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6 Ways Augmented Reality Will Transform Manufacturing Automation

As factory automation begins to incorporate augmented reality into its processes, what should industrial manufacturers expect?

Of all the new Industry 4.0 technologies, Augmented Reality is the one that, to many people, seems the most surprising. AR devices are often worn like glasses upon which software can project images or instructions as an overly to reality. This technology is more or less sophisticated depending on the application. In some cases, it’s as simple as a way to project instructions to the user. In others, it combines GPS data with vision technology to add visual graphics to a user’s field of view that can accurately identify and track moving objects.

Despite the growing accessibility of this technology and the clear advantages, it offers when applied effectively, too many times it still seems like a futuristic idea that’s more of a gimmick than a practical manufacturing tool. However, when used intelligently in an automated workflow, augmented reality can significantly improve manufacturing processes. Here’s how.

 

1. Providing workers with virtual assembly instructions.

Many operators perform complex, semi-automated assembly tasks at work stations where they perform steps where the use of robotics is unfeasible. These assembly steps are prone to human error and require a high degree of attention from the operator. Augmented reality can reduce the burden placed on operators by providing a visual feed to guide them through assembly steps.

 

2. Assisting quality assurance through error prevention and identification.

While using AR to help operators perform tasks is outstanding, even more, exciting is the ramifications this will have on quality control. With AR-enabled devices there to guide operators, they are less likely to miss a step or perform an incorrect action. AR technology can even go a step farther by alerting a user to any mistakes before they are propagated or advance further down the assembly process.

 

3. Aiding operators while they work with robots.

With the increasing roboticization of manufacturing, operators are more and more frequently finding themselves working alongside robots as they perform their duties. AR can help operators work more smoothly, by showing operators how the robots will be moving, and where a human operator might step in to do their part of the work.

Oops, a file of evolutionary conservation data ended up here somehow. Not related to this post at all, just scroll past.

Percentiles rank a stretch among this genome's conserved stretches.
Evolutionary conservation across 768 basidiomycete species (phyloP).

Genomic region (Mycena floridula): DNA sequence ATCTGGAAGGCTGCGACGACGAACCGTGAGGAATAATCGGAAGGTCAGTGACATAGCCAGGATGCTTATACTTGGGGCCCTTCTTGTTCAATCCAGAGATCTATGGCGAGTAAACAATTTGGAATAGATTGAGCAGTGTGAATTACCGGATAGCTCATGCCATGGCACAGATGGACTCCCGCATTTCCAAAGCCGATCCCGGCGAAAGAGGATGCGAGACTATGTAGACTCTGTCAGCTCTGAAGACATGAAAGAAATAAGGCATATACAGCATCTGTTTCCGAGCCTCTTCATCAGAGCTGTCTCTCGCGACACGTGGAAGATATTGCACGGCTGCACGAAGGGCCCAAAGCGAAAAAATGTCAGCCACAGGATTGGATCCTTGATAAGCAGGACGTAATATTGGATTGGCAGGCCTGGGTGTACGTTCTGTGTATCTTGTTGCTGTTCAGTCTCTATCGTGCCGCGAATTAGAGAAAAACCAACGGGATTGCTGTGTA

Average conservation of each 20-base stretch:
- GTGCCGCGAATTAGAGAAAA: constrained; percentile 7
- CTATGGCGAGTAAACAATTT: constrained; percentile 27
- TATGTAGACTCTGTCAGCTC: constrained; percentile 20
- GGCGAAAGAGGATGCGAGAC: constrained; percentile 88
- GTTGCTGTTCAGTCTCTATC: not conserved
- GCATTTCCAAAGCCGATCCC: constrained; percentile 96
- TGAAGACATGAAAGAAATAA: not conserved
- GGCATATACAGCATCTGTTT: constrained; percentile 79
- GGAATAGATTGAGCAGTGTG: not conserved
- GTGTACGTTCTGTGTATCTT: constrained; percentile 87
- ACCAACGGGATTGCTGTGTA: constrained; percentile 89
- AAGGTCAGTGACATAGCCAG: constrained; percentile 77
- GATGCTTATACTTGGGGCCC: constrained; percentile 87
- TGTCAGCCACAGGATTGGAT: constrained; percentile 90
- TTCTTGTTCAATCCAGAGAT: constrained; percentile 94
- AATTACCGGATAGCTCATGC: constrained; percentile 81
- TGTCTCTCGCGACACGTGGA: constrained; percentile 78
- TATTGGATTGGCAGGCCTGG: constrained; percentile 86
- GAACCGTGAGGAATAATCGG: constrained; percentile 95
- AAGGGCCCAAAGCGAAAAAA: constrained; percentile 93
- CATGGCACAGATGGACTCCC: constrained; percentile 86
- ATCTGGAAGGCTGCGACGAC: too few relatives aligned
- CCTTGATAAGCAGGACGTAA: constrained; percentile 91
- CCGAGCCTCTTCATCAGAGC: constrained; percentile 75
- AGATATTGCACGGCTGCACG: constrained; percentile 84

4. Accessing data quickly from the factory floor.

Managers can walk along the factory floor, and as they pass each station, their AR-enabled glasses show them production data about various components and the robots/machine work cell handling their assembly. The manager can quickly verify that production is meeting quality and output goals, check that the production equipment is operating smoothly, and quickly pull up any extra data they need without having to return to their workstation.

 

5. Training operators with virtual assistance.

Manufacturers across industries are well aware of the gap in skilled labor among their workforce. One of the biggest challenges these companies face is the need to bring new hires up to speed quickly. AR offers an opportunity to narrow that gap by improving on-site training.

Operators could be on the floor, accessing data about the machine they’re working on, assembly instructions from a manual, or even live guidance from their trainer or from support personnel as they do their job. AR would make it easier for these workers to ask questions and receive answers without having to leave the manufacturing floor.

 

6. Guiding warehouse workers to components.

While many warehouses now use robots to retrieve stock, human operators also often need to access the stacks to retrieve items, look for lost products, or conduct inventory. AR technology can make it easier for workers to find the parts they’re looking for, by directing them to the appropriate shelf in the warehouse.

 

Augmented reality won’t disrupt the industry, but it will enhance it.

While talking about “disruptive technology” continues to be a buzzword, this concept doesn’t do the technology justice. AR isn’t going to transform manufacturing, but it does provide a new means for manufacturers to improve their processes. Those who learn to integrate it into their systems will reap the benefits of greater efficiency, quality, data transparency, and safety. Those who do not work with the technology will gradually find themselves falling behind as their competitors edge them out in a tight market.

 

That said, AR doesn’t have a place in every system and assembly, and the benefits it brings are not the same for each company. For some manufacturers, AR will be integral. For others, it will be a “nice to have,” but hardly a necessity. If you want to know more about how AR can be incorporated into your automated workflows, contact Eagle. We can discuss your current automation setup, and advise you as to where AR might provide your business with additional benefits. Contact us today –  Solutions@EagleTechnologies.com

 

 


Brandon Fuller on LinkedIn

 

 

Brandon Fuller | b.fuller@EagleTechnologies.com

Eagle Technologies, headquarters in Bridgman, MI

Eagle builds the machines that automate manufacturing. From high-tech robotics to advanced product testing capabilities, Eagle offers end-to-end manufacturing solutions for every industry.

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